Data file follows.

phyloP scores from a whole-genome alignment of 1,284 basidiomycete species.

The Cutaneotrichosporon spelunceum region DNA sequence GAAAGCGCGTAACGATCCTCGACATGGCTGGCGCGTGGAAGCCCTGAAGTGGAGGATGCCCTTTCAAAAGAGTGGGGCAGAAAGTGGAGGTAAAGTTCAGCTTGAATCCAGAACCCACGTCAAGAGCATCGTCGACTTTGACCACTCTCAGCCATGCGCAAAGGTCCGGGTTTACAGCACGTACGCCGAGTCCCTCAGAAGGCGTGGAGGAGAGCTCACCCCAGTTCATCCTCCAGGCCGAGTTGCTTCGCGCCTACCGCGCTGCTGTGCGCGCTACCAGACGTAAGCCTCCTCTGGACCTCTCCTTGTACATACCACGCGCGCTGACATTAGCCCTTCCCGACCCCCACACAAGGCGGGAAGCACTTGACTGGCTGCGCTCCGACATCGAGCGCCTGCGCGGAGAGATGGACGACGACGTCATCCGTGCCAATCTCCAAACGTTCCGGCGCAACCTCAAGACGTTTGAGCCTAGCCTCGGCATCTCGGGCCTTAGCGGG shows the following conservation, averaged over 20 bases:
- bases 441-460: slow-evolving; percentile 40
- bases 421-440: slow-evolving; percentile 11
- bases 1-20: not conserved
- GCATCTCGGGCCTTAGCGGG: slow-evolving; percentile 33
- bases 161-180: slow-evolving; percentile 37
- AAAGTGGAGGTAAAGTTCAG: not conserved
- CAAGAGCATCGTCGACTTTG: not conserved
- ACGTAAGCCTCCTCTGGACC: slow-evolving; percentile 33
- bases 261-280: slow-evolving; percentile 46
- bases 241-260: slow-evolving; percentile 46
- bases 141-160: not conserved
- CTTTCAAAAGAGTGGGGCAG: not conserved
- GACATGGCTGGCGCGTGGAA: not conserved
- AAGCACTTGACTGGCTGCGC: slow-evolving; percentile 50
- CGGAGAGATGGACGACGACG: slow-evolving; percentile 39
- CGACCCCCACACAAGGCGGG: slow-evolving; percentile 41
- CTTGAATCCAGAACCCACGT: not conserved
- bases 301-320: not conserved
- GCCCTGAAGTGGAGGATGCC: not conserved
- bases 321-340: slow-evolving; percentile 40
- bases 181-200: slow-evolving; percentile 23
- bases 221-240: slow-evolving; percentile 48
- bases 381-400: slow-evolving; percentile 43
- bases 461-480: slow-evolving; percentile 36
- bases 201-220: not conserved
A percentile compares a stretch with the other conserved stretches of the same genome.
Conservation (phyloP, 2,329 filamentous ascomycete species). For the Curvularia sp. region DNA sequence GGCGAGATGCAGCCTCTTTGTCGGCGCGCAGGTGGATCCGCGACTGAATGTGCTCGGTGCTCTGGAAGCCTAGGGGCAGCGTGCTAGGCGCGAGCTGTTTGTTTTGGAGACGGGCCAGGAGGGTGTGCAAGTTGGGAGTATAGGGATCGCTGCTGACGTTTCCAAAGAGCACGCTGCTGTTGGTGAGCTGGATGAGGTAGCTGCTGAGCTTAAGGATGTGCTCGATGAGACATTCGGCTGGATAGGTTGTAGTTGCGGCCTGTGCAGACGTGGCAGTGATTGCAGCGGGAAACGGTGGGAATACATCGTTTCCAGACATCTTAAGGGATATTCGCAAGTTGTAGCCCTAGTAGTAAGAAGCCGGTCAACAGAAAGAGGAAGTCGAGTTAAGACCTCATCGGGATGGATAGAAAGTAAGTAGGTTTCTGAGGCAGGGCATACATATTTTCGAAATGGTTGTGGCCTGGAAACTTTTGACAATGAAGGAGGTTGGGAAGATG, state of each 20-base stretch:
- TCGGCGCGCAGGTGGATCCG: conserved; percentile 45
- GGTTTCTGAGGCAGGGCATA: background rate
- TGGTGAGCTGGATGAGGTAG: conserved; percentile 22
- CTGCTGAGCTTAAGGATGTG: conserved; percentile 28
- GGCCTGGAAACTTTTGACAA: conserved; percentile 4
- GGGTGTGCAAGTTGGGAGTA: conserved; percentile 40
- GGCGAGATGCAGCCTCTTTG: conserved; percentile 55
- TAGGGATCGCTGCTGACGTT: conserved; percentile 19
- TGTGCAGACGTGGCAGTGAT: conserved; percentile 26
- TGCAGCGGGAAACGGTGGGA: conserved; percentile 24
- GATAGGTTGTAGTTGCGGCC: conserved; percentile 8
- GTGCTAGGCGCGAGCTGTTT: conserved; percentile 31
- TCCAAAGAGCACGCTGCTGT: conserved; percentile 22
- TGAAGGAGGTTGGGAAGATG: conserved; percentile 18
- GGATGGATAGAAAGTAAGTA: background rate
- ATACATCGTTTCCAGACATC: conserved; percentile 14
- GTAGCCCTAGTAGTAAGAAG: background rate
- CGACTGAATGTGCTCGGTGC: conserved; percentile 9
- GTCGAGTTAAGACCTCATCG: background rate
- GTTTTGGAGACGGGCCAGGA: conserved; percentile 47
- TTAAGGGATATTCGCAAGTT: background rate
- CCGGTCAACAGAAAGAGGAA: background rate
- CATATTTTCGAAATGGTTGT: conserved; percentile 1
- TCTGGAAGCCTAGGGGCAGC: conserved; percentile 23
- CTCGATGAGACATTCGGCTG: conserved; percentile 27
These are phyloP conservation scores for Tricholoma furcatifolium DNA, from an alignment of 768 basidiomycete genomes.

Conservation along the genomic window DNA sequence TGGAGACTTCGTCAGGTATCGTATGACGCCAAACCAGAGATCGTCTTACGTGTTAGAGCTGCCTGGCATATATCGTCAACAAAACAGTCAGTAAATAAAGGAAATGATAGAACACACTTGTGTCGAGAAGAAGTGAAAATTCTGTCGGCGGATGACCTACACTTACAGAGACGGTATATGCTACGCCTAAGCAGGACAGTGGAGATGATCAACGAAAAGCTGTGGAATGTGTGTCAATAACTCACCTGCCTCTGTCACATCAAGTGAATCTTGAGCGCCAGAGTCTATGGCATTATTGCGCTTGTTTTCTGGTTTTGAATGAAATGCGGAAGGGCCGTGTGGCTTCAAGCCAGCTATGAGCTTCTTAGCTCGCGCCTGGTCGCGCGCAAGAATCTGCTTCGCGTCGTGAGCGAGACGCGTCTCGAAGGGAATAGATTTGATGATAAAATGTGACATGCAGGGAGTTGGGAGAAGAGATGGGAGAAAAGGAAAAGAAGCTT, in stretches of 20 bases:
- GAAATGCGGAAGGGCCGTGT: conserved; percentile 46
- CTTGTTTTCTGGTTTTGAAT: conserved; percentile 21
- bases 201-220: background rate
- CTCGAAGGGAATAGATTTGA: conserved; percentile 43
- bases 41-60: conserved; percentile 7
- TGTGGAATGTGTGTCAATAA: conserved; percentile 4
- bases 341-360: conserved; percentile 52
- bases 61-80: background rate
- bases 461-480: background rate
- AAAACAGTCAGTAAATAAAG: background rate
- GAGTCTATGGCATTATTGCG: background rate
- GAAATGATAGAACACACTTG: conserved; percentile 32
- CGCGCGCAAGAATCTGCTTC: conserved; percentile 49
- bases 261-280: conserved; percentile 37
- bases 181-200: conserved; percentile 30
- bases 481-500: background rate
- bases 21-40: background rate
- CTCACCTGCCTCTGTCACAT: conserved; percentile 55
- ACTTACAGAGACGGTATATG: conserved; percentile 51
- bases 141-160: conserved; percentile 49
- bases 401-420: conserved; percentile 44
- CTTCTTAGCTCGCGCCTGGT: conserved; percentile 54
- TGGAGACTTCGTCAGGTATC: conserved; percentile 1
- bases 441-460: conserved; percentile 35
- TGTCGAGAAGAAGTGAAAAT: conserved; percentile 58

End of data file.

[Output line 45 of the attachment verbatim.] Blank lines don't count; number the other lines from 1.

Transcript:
- ATACATCGTTTCCAGACATC: conserved; percentile 14